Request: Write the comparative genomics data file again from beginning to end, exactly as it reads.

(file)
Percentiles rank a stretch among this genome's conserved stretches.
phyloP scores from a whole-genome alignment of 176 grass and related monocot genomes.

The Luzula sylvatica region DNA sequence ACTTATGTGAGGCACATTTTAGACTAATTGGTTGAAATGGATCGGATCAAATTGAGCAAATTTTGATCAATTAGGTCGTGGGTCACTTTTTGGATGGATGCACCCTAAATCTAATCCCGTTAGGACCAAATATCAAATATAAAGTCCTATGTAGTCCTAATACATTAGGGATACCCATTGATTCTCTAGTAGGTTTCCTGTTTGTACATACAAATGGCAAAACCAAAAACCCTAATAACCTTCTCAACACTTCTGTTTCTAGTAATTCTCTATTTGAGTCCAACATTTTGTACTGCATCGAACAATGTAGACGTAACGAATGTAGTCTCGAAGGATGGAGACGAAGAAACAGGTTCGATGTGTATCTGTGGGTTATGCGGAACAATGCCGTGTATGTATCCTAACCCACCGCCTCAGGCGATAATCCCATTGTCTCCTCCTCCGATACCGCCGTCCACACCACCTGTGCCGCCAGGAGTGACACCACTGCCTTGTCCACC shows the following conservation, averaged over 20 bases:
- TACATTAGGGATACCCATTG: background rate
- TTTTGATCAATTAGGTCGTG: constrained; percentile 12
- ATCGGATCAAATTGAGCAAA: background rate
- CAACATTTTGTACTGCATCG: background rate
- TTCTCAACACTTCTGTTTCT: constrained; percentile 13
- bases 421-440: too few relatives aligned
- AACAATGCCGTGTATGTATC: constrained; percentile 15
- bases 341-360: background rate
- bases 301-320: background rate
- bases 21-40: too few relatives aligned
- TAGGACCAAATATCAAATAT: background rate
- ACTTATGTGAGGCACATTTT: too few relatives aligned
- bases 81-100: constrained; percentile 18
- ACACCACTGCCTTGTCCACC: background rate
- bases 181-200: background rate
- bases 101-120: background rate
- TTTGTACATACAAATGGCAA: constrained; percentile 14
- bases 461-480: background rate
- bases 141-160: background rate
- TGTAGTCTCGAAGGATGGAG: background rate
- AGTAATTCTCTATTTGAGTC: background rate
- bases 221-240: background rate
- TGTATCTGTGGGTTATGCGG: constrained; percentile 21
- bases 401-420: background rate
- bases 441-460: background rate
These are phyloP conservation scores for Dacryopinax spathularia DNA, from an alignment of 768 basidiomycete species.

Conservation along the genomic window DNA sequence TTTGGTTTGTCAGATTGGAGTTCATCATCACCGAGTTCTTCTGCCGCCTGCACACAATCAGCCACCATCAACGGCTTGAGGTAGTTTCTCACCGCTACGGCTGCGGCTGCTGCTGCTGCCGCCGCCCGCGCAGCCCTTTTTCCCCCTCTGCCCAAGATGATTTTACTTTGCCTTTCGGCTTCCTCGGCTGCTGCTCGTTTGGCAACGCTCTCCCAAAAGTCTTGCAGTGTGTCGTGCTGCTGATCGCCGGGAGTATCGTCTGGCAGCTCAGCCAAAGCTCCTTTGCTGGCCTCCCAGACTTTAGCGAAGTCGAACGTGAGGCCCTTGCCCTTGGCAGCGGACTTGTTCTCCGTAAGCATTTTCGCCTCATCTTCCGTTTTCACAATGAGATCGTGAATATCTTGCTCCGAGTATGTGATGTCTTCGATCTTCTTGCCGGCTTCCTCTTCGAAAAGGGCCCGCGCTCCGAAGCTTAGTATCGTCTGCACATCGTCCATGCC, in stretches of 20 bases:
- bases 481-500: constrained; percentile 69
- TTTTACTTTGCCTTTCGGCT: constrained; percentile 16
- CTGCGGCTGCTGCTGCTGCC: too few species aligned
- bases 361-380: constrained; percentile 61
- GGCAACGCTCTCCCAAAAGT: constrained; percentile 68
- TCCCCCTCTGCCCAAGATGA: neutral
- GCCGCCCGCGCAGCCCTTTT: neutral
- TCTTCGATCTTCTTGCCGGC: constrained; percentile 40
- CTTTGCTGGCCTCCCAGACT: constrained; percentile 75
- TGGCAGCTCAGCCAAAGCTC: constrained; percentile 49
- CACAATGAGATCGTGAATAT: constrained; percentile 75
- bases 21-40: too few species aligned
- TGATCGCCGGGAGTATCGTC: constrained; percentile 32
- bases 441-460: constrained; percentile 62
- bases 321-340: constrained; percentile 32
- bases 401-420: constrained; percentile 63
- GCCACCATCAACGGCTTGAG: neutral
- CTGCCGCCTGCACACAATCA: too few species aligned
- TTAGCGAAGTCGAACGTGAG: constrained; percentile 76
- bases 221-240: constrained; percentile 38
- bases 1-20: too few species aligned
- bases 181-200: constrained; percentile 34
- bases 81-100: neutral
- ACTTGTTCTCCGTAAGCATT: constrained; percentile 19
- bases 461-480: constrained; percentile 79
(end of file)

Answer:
Percentiles rank a stretch among this genome's conserved stretches.
phyloP scores from a whole-genome alignment of 176 grass and related monocot genomes.

The Luzula sylvatica region DNA sequence ACTTATGTGAGGCACATTTTAGACTAATTGGTTGAAATGGATCGGATCAAATTGAGCAAATTTTGATCAATTAGGTCGTGGGTCACTTTTTGGATGGATGCACCCTAAATCTAATCCCGTTAGGACCAAATATCAAATATAAAGTCCTATGTAGTCCTAATACATTAGGGATACCCATTGATTCTCTAGTAGGTTTCCTGTTTGTACATACAAATGGCAAAACCAAAAACCCTAATAACCTTCTCAACACTTCTGTTTCTAGTAATTCTCTATTTGAGTCCAACATTTTGTACTGCATCGAACAATGTAGACGTAACGAATGTAGTCTCGAAGGATGGAGACGAAGAAACAGGTTCGATGTGTATCTGTGGGTTATGCGGAACAATGCCGTGTATGTATCCTAACCCACCGCCTCAGGCGATAATCCCATTGTCTCCTCCTCCGATACCGCCGTCCACACCACCTGTGCCGCCAGGAGTGACACCACTGCCTTGTCCACC shows the following conservation, averaged over 20 bases:
- TACATTAGGGATACCCATTG: background rate
- TTTTGATCAATTAGGTCGTG: constrained; percentile 12
- ATCGGATCAAATTGAGCAAA: background rate
- CAACATTTTGTACTGCATCG: background rate
- TTCTCAACACTTCTGTTTCT: constrained; percentile 13
- bases 421-440: too few relatives aligned
- AACAATGCCGTGTATGTATC: constrained; percentile 15
- bases 341-360: background rate
- bases 301-320: background rate
- bases 21-40: too few relatives aligned
- TAGGACCAAATATCAAATAT: background rate
- ACTTATGTGAGGCACATTTT: too few relatives aligned
- bases 81-100: constrained; percentile 18
- ACACCACTGCCTTGTCCACC: background rate
- bases 181-200: background rate
- bases 101-120: background rate
- TTTGTACATACAAATGGCAA: constrained; percentile 14
- bases 461-480: background rate
- bases 141-160: background rate
- TGTAGTCTCGAAGGATGGAG: background rate
- AGTAATTCTCTATTTGAGTC: background rate
- bases 221-240: background rate
- TGTATCTGTGGGTTATGCGG: constrained; percentile 21
- bases 401-420: background rate
- bases 441-460: background rate
These are phyloP conservation scores for Dacryopinax spathularia DNA, from an alignment of 768 basidiomycete species.

Conservation along the genomic window DNA sequence TTTGGTTTGTCAGATTGGAGTTCATCATCACCGAGTTCTTCTGCCGCCTGCACACAATCAGCCACCATCAACGGCTTGAGGTAGTTTCTCACCGCTACGGCTGCGGCTGCTGCTGCTGCCGCCGCCCGCGCAGCCCTTTTTCCCCCTCTGCCCAAGATGATTTTACTTTGCCTTTCGGCTTCCTCGGCTGCTGCTCGTTTGGCAACGCTCTCCCAAAAGTCTTGCAGTGTGTCGTGCTGCTGATCGCCGGGAGTATCGTCTGGCAGCTCAGCCAAAGCTCCTTTGCTGGCCTCCCAGACTTTAGCGAAGTCGAACGTGAGGCCCTTGCCCTTGGCAGCGGACTTGTTCTCCGTAAGCATTTTCGCCTCATCTTCCGTTTTCACAATGAGATCGTGAATATCTTGCTCCGAGTATGTGATGTCTTCGATCTTCTTGCCGGCTTCCTCTTCGAAAAGGGCCCGCGCTCCGAAGCTTAGTATCGTCTGCACATCGTCCATGCC, in stretches of 20 bases:
- bases 481-500: constrained; percentile 69
- TTTTACTTTGCCTTTCGGCT: constrained; percentile 16
- CTGCGGCTGCTGCTGCTGCC: too few species aligned
- bases 361-380: constrained; percentile 61
- GGCAACGCTCTCCCAAAAGT: constrained; percentile 68
- TCCCCCTCTGCCCAAGATGA: neutral
- GCCGCCCGCGCAGCCCTTTT: neutral
- TCTTCGATCTTCTTGCCGGC: constrained; percentile 40
- CTTTGCTGGCCTCCCAGACT: constrained; percentile 75
- TGGCAGCTCAGCCAAAGCTC: constrained; percentile 49
- CACAATGAGATCGTGAATAT: constrained; percentile 75
- bases 21-40: too few species aligned
- TGATCGCCGGGAGTATCGTC: constrained; percentile 32
- bases 441-460: constrained; percentile 62
- bases 321-340: constrained; percentile 32
- bases 401-420: constrained; percentile 63
- GCCACCATCAACGGCTTGAG: neutral
- CTGCCGCCTGCACACAATCA: too few species aligned
- TTAGCGAAGTCGAACGTGAG: constrained; percentile 76
- bases 221-240: constrained; percentile 38
- bases 1-20: too few species aligned
- bases 181-200: constrained; percentile 34
- bases 81-100: neutral
- ACTTGTTCTCCGTAAGCATT: constrained; percentile 19
- bases 461-480: constrained; percentile 79